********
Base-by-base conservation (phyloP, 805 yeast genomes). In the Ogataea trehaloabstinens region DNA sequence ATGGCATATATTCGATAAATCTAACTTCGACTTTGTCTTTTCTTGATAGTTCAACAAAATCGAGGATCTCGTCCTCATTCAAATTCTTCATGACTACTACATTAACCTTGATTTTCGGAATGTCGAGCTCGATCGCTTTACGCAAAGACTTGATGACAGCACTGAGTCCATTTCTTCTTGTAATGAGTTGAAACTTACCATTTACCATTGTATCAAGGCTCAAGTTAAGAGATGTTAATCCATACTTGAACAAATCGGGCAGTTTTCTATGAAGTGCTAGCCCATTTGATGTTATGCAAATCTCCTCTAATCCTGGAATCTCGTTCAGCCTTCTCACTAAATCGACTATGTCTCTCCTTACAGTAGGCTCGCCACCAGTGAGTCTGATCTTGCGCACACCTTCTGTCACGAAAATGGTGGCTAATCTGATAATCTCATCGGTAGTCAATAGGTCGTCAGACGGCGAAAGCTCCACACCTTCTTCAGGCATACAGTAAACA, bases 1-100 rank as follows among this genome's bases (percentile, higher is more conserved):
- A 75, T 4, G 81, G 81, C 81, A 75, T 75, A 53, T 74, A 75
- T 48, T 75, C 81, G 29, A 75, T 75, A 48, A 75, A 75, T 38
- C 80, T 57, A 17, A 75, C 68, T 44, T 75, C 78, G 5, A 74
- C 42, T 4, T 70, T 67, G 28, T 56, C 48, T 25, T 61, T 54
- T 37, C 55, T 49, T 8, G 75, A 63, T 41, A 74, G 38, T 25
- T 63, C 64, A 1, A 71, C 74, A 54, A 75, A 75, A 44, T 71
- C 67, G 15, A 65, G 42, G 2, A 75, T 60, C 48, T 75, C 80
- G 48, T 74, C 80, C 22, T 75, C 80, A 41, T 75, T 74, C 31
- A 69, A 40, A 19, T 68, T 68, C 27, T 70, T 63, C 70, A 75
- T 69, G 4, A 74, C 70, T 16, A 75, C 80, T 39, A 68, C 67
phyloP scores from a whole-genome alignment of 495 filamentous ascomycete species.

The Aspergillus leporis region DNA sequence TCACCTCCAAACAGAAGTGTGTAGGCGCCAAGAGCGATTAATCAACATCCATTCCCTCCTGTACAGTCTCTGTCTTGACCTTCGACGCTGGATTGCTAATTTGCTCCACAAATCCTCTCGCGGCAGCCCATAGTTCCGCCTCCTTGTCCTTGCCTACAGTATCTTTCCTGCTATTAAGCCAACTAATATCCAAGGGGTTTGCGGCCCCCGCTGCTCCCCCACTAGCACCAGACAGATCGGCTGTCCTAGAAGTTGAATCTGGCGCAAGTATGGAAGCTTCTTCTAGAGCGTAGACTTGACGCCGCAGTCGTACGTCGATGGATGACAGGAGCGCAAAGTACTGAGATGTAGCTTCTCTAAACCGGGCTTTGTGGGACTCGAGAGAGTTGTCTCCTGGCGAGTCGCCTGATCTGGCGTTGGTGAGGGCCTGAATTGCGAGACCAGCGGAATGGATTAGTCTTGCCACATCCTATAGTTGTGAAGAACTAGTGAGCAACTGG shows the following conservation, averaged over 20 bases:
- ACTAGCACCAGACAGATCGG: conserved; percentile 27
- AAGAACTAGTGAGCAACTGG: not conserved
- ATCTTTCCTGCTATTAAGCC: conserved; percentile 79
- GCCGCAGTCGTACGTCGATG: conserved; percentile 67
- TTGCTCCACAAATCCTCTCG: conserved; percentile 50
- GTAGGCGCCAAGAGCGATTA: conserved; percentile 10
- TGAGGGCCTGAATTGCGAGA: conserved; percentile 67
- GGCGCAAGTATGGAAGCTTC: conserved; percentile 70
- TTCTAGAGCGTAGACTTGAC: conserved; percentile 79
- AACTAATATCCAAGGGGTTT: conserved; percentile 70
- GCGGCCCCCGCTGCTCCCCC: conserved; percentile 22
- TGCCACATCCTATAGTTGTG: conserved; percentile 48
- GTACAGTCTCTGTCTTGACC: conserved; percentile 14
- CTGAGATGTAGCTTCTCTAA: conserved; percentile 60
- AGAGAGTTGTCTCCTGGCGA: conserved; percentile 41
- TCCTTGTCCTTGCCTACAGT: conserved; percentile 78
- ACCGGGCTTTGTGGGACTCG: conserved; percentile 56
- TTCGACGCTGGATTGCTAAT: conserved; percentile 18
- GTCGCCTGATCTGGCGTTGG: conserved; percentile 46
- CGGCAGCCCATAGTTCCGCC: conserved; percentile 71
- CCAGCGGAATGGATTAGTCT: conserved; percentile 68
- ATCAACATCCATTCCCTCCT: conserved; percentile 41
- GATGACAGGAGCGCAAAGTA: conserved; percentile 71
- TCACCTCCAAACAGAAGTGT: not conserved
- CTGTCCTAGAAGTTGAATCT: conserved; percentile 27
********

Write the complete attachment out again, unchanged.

Base-by-base conservation (phyloP, 805 yeast genomes). In the Ogataea trehaloabstinens region DNA sequence ATGGCATATATTCGATAAATCTAACTTCGACTTTGTCTTTTCTTGATAGTTCAACAAAATCGAGGATCTCGTCCTCATTCAAATTCTTCATGACTACTACATTAACCTTGATTTTCGGAATGTCGAGCTCGATCGCTTTACGCAAAGACTTGATGACAGCACTGAGTCCATTTCTTCTTGTAATGAGTTGAAACTTACCATTTACCATTGTATCAAGGCTCAAGTTAAGAGATGTTAATCCATACTTGAACAAATCGGGCAGTTTTCTATGAAGTGCTAGCCCATTTGATGTTATGCAAATCTCCTCTAATCCTGGAATCTCGTTCAGCCTTCTCACTAAATCGACTATGTCTCTCCTTACAGTAGGCTCGCCACCAGTGAGTCTGATCTTGCGCACACCTTCTGTCACGAAAATGGTGGCTAATCTGATAATCTCATCGGTAGTCAATAGGTCGTCAGACGGCGAAAGCTCCACACCTTCTTCAGGCATACAGTAAACA, bases 1-100 rank as follows among this genome's bases (percentile, higher is more conserved):
- A 75, T 4, G 81, G 81, C 81, A 75, T 75, A 53, T 74, A 75
- T 48, T 75, C 81, G 29, A 75, T 75, A 48, A 75, A 75, T 38
- C 80, T 57, A 17, A 75, C 68, T 44, T 75, C 78, G 5, A 74
- C 42, T 4, T 70, T 67, G 28, T 56, C 48, T 25, T 61, T 54
- T 37, C 55, T 49, T 8, G 75, A 63, T 41, A 74, G 38, T 25
- T 63, C 64, A 1, A 71, C 74, A 54, A 75, A 75, A 44, T 71
- C 67, G 15, A 65, G 42, G 2, A 75, T 60, C 48, T 75, C 80
- G 48, T 74, C 80, C 22, T 75, C 80, A 41, T 75, T 74, C 31
- A 69, A 40, A 19, T 68, T 68, C 27, T 70, T 63, C 70, A 75
- T 69, G 4, A 74, C 70, T 16, A 75, C 80, T 39, A 68, C 67
phyloP scores from a whole-genome alignment of 495 filamentous ascomycete species.

The Aspergillus leporis region DNA sequence TCACCTCCAAACAGAAGTGTGTAGGCGCCAAGAGCGATTAATCAACATCCATTCCCTCCTGTACAGTCTCTGTCTTGACCTTCGACGCTGGATTGCTAATTTGCTCCACAAATCCTCTCGCGGCAGCCCATAGTTCCGCCTCCTTGTCCTTGCCTACAGTATCTTTCCTGCTATTAAGCCAACTAATATCCAAGGGGTTTGCGGCCCCCGCTGCTCCCCCACTAGCACCAGACAGATCGGCTGTCCTAGAAGTTGAATCTGGCGCAAGTATGGAAGCTTCTTCTAGAGCGTAGACTTGACGCCGCAGTCGTACGTCGATGGATGACAGGAGCGCAAAGTACTGAGATGTAGCTTCTCTAAACCGGGCTTTGTGGGACTCGAGAGAGTTGTCTCCTGGCGAGTCGCCTGATCTGGCGTTGGTGAGGGCCTGAATTGCGAGACCAGCGGAATGGATTAGTCTTGCCACATCCTATAGTTGTGAAGAACTAGTGAGCAACTGG shows the following conservation, averaged over 20 bases:
- ACTAGCACCAGACAGATCGG: conserved; percentile 27
- AAGAACTAGTGAGCAACTGG: not conserved
- ATCTTTCCTGCTATTAAGCC: conserved; percentile 79
- GCCGCAGTCGTACGTCGATG: conserved; percentile 67
- TTGCTCCACAAATCCTCTCG: conserved; percentile 50
- GTAGGCGCCAAGAGCGATTA: conserved; percentile 10
- TGAGGGCCTGAATTGCGAGA: conserved; percentile 67
- GGCGCAAGTATGGAAGCTTC: conserved; percentile 70
- TTCTAGAGCGTAGACTTGAC: conserved; percentile 79
- AACTAATATCCAAGGGGTTT: conserved; percentile 70
- GCGGCCCCCGCTGCTCCCCC: conserved; percentile 22
- TGCCACATCCTATAGTTGTG: conserved; percentile 48
- GTACAGTCTCTGTCTTGACC: conserved; percentile 14
- CTGAGATGTAGCTTCTCTAA: conserved; percentile 60
- AGAGAGTTGTCTCCTGGCGA: conserved; percentile 41
- TCCTTGTCCTTGCCTACAGT: conserved; percentile 78
- ACCGGGCTTTGTGGGACTCG: conserved; percentile 56
- TTCGACGCTGGATTGCTAAT: conserved; percentile 18
- GTCGCCTGATCTGGCGTTGG: conserved; percentile 46
- CGGCAGCCCATAGTTCCGCC: conserved; percentile 71
- CCAGCGGAATGGATTAGTCT: conserved; percentile 68
- ATCAACATCCATTCCCTCCT: conserved; percentile 41
- GATGACAGGAGCGCAAAGTA: conserved; percentile 71
- TCACCTCCAAACAGAAGTGT: not conserved
- CTGTCCTAGAAGTTGAATCT: conserved; percentile 27